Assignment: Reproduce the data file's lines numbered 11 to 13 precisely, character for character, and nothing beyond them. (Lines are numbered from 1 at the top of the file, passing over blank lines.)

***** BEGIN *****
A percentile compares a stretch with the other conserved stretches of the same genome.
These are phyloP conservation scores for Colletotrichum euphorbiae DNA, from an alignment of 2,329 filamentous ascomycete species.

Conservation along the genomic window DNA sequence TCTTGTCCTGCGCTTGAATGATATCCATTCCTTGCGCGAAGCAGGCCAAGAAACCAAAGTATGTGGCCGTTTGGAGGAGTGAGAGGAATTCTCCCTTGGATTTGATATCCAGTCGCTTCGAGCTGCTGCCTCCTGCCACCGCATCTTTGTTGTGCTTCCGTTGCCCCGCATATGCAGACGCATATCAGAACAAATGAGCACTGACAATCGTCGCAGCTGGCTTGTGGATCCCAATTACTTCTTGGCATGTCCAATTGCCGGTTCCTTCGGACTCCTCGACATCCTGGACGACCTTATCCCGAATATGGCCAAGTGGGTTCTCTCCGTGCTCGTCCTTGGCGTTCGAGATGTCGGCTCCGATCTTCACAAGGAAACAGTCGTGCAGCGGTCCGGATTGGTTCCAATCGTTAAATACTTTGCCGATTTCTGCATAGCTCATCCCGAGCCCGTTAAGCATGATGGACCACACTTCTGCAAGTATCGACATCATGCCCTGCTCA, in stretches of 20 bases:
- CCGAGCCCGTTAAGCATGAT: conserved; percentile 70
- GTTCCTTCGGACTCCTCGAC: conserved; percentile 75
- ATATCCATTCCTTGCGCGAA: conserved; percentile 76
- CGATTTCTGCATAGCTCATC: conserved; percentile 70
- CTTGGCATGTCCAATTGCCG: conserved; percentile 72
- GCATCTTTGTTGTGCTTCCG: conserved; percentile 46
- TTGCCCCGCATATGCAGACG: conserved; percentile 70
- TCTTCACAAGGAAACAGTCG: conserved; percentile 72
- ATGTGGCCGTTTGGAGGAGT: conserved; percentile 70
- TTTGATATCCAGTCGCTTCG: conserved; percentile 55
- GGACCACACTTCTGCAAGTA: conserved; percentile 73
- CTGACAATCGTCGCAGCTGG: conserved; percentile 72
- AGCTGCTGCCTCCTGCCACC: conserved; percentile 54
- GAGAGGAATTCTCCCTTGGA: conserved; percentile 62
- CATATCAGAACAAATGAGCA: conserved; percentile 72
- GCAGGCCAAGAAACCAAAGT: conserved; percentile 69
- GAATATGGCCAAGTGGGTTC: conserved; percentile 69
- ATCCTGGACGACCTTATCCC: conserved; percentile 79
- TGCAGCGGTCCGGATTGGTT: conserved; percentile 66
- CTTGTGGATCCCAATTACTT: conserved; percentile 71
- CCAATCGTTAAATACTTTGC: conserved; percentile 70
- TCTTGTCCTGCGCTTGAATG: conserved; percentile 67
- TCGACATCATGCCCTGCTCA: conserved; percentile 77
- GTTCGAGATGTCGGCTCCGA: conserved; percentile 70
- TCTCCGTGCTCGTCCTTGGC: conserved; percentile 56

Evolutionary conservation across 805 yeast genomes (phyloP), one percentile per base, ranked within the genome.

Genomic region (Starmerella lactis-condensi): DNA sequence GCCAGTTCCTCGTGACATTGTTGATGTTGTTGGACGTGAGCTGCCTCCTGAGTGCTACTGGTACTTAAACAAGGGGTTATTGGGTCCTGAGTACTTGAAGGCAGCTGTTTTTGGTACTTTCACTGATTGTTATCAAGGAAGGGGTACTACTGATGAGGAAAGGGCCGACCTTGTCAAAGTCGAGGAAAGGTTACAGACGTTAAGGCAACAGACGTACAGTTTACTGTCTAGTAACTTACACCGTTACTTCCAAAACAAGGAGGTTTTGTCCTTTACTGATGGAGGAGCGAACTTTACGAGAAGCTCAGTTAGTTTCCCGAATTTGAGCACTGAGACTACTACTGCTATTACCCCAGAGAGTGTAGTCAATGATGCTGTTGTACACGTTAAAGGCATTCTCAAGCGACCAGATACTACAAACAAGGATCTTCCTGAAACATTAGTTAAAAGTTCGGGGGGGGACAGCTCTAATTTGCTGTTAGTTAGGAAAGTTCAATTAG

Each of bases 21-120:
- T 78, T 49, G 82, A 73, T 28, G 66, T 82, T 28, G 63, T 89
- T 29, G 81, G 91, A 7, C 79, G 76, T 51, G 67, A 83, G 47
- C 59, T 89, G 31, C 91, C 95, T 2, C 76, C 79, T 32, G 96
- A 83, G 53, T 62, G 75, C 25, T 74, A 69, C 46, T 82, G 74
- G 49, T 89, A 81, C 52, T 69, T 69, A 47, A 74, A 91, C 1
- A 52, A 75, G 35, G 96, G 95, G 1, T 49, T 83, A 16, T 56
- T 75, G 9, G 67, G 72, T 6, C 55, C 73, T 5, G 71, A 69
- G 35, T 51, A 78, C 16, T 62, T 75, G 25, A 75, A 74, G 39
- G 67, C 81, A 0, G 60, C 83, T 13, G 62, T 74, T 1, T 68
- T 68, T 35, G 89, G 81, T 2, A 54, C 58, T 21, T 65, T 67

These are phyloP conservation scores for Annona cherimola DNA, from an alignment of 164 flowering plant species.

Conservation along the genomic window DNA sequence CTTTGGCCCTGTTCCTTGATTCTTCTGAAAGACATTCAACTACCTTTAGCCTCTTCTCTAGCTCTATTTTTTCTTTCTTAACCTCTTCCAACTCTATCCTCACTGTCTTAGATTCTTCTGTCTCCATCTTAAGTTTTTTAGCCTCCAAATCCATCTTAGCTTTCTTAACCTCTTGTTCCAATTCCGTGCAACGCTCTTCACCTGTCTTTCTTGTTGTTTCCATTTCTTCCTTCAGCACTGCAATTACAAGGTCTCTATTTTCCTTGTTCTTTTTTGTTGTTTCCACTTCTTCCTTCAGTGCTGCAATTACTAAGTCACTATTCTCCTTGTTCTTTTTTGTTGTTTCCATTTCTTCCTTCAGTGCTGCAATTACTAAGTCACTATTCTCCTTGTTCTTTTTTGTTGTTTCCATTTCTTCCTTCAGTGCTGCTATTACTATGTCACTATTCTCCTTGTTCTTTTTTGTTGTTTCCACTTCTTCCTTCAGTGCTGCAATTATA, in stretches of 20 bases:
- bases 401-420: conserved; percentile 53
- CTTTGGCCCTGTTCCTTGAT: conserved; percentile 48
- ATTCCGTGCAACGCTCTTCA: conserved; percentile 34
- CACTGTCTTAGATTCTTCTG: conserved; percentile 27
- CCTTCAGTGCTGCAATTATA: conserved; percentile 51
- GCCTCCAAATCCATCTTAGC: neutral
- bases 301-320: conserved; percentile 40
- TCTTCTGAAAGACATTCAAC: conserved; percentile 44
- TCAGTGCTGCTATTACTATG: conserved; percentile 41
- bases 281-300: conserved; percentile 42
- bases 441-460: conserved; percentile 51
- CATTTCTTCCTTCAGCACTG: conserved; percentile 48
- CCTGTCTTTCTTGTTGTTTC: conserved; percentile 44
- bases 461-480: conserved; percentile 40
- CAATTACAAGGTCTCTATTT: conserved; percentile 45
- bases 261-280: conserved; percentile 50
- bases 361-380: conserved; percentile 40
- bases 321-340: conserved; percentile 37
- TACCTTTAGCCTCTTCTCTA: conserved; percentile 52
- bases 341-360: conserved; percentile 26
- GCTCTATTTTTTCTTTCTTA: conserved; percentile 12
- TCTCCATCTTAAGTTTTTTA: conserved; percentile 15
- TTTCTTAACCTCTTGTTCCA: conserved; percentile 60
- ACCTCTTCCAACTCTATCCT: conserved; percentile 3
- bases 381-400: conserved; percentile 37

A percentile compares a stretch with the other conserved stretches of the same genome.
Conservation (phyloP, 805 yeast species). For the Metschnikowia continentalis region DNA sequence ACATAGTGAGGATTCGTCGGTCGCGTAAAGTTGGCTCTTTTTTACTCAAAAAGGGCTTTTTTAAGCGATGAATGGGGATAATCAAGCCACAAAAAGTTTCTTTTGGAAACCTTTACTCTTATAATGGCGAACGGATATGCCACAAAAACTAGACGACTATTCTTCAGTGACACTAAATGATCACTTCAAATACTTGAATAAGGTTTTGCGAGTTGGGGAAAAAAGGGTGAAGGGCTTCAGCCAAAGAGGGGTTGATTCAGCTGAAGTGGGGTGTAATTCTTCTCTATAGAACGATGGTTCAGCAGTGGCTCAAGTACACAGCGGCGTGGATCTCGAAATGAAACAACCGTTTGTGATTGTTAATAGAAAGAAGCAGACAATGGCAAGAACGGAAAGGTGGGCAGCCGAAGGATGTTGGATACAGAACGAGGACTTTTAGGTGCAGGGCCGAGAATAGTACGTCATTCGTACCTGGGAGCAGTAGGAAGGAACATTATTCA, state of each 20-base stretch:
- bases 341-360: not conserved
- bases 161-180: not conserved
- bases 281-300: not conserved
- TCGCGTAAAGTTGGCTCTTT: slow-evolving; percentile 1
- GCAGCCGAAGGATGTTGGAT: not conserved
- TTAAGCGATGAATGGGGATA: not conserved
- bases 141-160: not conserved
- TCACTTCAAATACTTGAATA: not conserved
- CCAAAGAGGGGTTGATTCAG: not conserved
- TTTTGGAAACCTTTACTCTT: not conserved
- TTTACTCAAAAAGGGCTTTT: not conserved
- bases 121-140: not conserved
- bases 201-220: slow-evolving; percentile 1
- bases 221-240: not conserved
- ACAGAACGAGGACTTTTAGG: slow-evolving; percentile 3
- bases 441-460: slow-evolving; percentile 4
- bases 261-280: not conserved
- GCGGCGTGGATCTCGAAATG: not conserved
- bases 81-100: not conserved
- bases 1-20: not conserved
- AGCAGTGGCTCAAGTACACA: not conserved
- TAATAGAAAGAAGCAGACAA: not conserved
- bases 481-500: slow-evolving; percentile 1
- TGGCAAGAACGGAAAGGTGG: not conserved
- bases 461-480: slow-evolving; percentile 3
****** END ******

- TCTTCACAAGGAAACAGTCG: conserved; percentile 72
- ATGTGGCCGTTTGGAGGAGT: conserved; percentile 70
- TTTGATATCCAGTCGCTTCG: conserved; percentile 55